CAUGHT IN ‘BULL’S EYE’ – BY MUKAYA KELVIN

With the conditions extremely cold and wet, everyone is doing it or so they say. And I must confess that I am no exception. A man will always look for a place where to put down his head when the weather goes cold. The arrival of first years makes it even simpler and better thanks to the new systems in place I must commend the administrator. With the new academic calendar in place, things are so unpredictable that you can easily commit a crime and walk away with it. By that I mean the 10pm to 10 am rule and its ‘results’.  It sounds funny but also it is a concrete fact.

Last Tuesday I had this chance that I could not afford to let it go! Having a fresh blood just for your self is such a rare and real experience in campus. Cometh the hour cometh the man.  I took the bull this time not by its horns but rather by its tail. The dancing was so great considering the fact that I was the only one aware of the rhythm we were dancing to. The first move was not so difficult.  Rule number one, be ready for the occasion and for my case I wore my faded dark blue suit, a green shirt and a red tie. My friends can tell you that I rarely put on official clad so this was a unusual experience; even if you call my dressing code a walking rainbow I don’t care, she liked it anyway.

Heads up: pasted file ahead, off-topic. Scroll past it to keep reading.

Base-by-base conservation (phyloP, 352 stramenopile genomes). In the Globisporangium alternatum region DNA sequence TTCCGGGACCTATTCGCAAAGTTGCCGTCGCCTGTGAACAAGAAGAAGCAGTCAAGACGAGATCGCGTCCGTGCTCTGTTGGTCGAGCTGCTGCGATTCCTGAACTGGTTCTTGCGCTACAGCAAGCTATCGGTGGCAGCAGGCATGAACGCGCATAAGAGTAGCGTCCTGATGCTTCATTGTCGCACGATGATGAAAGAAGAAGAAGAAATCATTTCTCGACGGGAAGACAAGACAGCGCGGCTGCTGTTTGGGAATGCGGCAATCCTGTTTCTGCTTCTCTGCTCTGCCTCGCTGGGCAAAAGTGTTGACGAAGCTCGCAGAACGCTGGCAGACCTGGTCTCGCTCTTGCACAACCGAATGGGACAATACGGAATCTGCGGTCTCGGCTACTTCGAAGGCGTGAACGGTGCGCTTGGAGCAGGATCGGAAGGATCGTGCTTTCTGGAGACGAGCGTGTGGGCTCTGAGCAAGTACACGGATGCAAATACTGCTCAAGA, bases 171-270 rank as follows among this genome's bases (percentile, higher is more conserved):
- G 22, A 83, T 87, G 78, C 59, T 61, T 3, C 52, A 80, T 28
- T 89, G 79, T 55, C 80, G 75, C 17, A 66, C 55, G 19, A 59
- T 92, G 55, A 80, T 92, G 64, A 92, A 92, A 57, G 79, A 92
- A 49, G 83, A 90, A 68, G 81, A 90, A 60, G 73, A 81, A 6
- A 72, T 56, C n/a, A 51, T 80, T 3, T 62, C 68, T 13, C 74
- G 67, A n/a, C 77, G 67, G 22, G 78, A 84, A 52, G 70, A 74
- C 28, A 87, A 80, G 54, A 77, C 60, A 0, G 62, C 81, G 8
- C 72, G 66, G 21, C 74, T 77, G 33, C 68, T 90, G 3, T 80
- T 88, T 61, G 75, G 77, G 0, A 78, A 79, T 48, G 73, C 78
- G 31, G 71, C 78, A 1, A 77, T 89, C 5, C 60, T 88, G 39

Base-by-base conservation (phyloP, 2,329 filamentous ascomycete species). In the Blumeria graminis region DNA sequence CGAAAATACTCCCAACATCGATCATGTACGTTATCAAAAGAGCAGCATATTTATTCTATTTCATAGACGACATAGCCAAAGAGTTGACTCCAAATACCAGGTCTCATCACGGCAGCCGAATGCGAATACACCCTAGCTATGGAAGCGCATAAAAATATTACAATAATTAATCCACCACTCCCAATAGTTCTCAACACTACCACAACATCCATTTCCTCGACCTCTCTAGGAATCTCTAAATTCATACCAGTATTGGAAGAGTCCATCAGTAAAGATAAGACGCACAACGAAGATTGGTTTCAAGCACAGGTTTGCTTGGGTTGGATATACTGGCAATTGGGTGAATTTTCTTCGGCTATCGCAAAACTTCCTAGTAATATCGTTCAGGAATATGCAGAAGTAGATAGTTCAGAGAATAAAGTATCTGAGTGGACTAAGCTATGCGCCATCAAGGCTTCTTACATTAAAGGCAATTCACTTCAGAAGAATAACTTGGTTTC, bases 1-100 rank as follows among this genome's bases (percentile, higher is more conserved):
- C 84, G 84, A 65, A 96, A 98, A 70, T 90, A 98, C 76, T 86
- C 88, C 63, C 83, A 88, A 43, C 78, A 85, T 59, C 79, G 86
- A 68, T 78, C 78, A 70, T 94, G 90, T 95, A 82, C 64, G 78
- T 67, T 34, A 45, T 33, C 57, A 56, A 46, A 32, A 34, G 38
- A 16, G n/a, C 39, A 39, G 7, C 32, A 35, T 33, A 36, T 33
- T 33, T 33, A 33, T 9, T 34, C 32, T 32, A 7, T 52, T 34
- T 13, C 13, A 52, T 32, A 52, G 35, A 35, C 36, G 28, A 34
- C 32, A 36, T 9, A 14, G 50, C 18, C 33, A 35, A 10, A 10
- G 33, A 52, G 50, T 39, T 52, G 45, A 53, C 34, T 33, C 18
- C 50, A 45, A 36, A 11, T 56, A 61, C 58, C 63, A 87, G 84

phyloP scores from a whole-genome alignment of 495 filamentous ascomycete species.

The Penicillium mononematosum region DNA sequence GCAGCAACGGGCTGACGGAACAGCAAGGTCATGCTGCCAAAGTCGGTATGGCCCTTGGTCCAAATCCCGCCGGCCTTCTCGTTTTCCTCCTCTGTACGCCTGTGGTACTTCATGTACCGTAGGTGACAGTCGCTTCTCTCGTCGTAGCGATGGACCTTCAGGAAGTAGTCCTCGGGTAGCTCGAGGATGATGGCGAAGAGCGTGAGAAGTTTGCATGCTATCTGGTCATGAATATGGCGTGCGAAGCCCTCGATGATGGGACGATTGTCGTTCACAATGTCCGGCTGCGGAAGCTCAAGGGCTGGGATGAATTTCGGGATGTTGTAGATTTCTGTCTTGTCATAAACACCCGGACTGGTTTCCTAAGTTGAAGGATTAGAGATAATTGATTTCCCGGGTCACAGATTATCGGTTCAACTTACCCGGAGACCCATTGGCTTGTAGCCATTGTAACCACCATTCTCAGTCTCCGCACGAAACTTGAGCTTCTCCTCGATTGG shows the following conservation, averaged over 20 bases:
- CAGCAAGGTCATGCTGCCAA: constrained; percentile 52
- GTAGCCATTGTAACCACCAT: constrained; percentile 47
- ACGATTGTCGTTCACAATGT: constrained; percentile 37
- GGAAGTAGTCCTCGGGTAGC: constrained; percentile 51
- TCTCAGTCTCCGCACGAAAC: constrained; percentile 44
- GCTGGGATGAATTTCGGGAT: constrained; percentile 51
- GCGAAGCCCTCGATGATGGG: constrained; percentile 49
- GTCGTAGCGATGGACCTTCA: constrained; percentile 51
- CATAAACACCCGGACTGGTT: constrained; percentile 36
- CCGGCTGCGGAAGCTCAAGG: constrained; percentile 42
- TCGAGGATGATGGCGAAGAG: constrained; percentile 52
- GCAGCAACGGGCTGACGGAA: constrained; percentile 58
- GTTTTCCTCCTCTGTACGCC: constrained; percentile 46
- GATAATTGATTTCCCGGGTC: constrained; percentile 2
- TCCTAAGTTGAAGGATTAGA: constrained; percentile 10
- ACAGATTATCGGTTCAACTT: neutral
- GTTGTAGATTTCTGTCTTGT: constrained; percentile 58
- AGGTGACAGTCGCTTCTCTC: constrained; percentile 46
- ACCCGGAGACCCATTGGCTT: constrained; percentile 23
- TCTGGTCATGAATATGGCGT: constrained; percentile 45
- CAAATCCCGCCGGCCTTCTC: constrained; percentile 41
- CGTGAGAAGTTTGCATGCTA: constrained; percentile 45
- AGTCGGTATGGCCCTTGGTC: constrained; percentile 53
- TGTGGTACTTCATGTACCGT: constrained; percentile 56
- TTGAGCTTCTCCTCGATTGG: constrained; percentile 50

Having perfected my linguistic skills and upgraded my vocabulary RAM, creating a rapport was no big issue. “Hae pretty one, what a good pasque flower shaped dress! What a lovely day that the gods saw it well to fling a likening of mesembryanthemum with a beatific so vibrant. I must own up that you are a wrasse of my waters. My ticker has no doubt that you are the pace setter of my existence.”

Slowly and steadily I was making the move that any typical man can make. And soon, both parties were reading from the same page. We were having such a smooth chat though at times I could get tensed although could perfectly cover it up by adjusting my tie back into position even when it had not moved an inch.  As the conversation went on there came the hour when we had to part and may be, do the normal ‘bits and pieces’. All this time I had perfectly concealed my accent. In other word I had tried as much as possible to run away from my mother tongue accent but all over a sudden she came out this time louder. “Wacha niende kuwatch papa sirandura” by now I know you are looking at my name to exactly tell my speech community but that is not the issue. As if she had not gotten it she pardoned me to come up again, “ati sirawhat?” “No I meant chilandura, holy crap! The second one was so pathetic than the first one. My accent did not matter here but what I had said in between the conversation- I am a media student eyeing to work with the CNN very soon. Gosh! With such grammatical slip-up! I wish I had not said it in the first place.

“Are you crazy! How dare you use such big vocabularies that you cannot tell the meaning and miss such a simple word? Am not that contemptible!”

That is how Belinda left. Thanks heaven I had saved her contacts, I’ll check with her.

 

The writer is a 2nd year, LMC

School of Arts And Social sciences

 

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